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Tips for maintaining bone density and the prevention of bone loss

Tips for maintaining bone density and the prevention of bone loss

Whether you have been diagnosed with osteoporosis (brittle, fragile bones due to bone loss), or have another medical condition that can lead to bone loss. Or maybe you’re just trying to ensure you have healthy strong bones to last throughout your life. No matter the reason for your interest in bone health you may have wondered if there is anything you can do at home to ensure good bone health.

Bone is a living tissue. It is constantly breaking down old bone cells and building up new bone cells This process is called bone remodelling and if the balance of breakdown and buildup becomes dysregulated or faulty then disease can occur. There are diseases of too much bone, but I will focus here on the conditions of bone loss and how we can help prevent it or try to maintain the bone density we have at present.

There are many factors that can contribute to the loss of bone which can then lead to bone fractures, loss of height or stooped posture. Some of these factors include:

  • Certain medical conditions like osteoporosis, hyperparathyroidism, chronic kidney or liver disease, malabsorption syndromes like celiac disease, Crohn’s and ulcerative colitis as well as other conditions with chronic hormone imbalance.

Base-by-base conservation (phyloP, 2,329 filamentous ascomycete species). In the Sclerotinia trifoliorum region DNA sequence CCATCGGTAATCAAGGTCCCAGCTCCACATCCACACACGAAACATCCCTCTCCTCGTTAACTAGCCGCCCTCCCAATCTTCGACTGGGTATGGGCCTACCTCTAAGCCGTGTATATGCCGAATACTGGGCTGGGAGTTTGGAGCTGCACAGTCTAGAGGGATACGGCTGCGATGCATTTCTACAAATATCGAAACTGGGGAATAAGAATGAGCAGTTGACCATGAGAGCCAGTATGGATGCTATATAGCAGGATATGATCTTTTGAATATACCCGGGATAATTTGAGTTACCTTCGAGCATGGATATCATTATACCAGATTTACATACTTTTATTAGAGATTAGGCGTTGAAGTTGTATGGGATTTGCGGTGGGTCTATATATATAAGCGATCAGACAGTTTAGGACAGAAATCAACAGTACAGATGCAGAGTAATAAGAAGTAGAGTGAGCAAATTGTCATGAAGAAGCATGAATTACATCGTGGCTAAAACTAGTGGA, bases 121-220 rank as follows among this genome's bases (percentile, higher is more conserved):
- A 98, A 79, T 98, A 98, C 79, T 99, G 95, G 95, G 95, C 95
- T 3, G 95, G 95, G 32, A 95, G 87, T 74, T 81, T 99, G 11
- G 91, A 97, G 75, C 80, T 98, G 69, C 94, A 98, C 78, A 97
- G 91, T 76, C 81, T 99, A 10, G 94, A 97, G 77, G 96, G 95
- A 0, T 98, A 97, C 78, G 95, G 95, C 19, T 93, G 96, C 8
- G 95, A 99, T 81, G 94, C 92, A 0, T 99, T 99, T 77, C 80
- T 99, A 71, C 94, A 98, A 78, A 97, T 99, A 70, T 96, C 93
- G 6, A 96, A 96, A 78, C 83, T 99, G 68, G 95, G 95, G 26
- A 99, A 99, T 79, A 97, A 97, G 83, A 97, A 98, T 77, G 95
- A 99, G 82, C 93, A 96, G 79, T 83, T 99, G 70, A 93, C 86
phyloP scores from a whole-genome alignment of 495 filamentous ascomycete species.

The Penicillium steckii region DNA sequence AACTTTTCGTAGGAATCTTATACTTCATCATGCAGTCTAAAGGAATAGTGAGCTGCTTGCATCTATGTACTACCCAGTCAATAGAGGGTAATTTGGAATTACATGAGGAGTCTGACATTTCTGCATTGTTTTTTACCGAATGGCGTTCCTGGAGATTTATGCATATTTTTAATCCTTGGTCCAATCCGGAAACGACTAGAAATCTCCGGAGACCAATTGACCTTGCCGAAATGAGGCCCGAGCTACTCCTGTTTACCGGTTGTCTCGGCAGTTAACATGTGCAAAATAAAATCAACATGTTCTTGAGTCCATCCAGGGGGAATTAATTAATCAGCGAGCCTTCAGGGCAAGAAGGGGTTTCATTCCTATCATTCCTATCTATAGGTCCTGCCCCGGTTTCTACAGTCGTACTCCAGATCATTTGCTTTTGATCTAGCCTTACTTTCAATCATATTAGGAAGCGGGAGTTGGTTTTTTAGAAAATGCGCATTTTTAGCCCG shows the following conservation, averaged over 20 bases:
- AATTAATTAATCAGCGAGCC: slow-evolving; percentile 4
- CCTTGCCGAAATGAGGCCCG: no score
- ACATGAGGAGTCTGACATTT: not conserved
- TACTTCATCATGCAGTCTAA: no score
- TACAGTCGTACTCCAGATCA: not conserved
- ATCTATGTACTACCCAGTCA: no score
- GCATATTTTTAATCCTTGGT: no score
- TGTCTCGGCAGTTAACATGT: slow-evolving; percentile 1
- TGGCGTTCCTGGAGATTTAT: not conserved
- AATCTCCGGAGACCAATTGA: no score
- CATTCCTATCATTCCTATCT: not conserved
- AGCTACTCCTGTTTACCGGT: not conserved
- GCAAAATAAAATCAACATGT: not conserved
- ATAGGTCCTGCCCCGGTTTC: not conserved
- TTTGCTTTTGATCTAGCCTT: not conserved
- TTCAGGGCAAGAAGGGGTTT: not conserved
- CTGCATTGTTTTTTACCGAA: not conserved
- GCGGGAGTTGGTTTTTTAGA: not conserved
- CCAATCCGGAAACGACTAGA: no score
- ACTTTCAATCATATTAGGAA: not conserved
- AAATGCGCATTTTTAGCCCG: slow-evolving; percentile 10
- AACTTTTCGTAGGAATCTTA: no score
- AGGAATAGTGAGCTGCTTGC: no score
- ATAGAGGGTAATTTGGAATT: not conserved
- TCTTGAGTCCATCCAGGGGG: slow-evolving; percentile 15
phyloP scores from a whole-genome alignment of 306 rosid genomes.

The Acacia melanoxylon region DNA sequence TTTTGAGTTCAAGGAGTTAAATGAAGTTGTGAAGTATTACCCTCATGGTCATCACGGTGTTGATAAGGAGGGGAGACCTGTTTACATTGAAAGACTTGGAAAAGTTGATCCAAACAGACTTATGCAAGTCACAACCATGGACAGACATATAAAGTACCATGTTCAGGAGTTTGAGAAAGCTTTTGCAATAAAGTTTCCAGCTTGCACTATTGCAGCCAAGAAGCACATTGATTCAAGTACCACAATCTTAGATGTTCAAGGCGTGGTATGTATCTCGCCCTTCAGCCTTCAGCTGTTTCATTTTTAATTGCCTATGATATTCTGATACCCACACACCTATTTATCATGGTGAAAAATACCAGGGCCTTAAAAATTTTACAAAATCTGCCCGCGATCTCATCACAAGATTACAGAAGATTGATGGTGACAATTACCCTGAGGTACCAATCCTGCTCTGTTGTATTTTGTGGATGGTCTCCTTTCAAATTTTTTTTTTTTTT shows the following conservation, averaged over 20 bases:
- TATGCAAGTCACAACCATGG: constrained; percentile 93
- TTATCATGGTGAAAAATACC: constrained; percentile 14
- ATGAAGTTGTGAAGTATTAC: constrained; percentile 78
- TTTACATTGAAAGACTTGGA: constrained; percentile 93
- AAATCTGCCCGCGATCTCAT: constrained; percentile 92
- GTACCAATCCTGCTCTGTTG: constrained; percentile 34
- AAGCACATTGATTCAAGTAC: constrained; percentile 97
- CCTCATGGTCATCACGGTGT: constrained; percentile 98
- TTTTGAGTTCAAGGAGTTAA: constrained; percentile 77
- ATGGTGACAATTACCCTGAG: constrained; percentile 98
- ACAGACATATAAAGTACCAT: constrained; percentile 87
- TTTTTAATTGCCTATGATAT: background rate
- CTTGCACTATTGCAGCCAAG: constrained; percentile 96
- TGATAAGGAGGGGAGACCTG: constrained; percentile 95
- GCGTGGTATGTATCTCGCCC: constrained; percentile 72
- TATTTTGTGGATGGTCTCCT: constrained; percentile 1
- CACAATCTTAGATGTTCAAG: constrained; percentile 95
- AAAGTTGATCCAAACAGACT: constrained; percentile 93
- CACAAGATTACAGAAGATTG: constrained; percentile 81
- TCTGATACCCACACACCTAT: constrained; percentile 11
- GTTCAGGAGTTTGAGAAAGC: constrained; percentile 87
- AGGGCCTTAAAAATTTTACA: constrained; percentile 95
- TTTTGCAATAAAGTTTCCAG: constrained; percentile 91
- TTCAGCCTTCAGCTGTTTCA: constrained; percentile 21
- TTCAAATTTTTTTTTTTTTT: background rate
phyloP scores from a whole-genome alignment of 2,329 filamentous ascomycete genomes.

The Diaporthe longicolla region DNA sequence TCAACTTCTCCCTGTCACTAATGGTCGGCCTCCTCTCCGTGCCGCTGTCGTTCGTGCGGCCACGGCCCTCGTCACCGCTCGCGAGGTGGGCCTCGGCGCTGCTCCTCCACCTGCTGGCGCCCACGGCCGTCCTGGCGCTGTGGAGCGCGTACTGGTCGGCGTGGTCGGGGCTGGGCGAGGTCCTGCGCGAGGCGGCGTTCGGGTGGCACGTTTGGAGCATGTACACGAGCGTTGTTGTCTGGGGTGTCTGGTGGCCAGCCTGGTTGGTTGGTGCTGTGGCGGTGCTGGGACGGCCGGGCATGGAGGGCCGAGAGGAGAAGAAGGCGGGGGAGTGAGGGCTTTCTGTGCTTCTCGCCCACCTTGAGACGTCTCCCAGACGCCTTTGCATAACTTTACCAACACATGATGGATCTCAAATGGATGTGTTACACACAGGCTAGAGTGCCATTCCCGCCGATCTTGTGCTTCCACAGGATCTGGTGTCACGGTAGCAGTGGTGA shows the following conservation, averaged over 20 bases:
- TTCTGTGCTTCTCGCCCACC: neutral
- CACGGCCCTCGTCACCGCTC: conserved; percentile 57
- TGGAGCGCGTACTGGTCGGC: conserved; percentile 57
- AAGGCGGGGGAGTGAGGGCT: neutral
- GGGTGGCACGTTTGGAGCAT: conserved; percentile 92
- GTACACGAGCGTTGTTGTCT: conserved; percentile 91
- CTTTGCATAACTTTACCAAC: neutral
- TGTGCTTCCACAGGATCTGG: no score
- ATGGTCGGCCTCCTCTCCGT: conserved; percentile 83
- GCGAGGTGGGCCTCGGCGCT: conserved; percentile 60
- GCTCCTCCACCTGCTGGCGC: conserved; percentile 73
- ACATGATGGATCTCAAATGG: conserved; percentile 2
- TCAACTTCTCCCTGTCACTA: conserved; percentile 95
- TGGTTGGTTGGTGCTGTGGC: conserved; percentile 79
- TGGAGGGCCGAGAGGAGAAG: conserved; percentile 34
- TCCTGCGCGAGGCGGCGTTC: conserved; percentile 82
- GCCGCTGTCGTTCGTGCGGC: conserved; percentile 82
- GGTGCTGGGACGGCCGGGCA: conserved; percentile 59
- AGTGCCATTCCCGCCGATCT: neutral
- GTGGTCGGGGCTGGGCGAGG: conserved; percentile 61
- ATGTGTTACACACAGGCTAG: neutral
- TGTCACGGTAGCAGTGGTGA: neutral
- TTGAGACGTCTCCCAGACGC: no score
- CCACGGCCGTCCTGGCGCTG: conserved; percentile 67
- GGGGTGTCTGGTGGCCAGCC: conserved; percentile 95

• Use of certain medications including glucocorticoids (steroids), some anti-seizure medications, proton pump inhibitors (used for acid reflux), long term anti-coagulants and some chemotherapeutic agents just to name a few.
  • Poor nutrition – This doesn’t accelerate bone loss per say but instead fails to support healthy bone maintenance.
  • Low estrogen levels as seen in menopause.
  • The natural effects of aging.
  • Smoking and excessive alcohol use

Some of the reasons why you may lose bone density are hard to control and not necessarily preventable. Research shows however, that there are things we can do at home to help slow the rate of bone loss or at the very least support the requirements for bone maintenance.

It is important to note that these aren’t short term changes that make a difference quickly. These are lifestyle changes that improve your chances of maintaining bone health over time and should be incorporated as early as possible and consistently, even if you don’t have increased bone loss risk yet. Basically, everyone no matter the age, gender, race or health status should be including these strategies to help ensure lifelong bone health.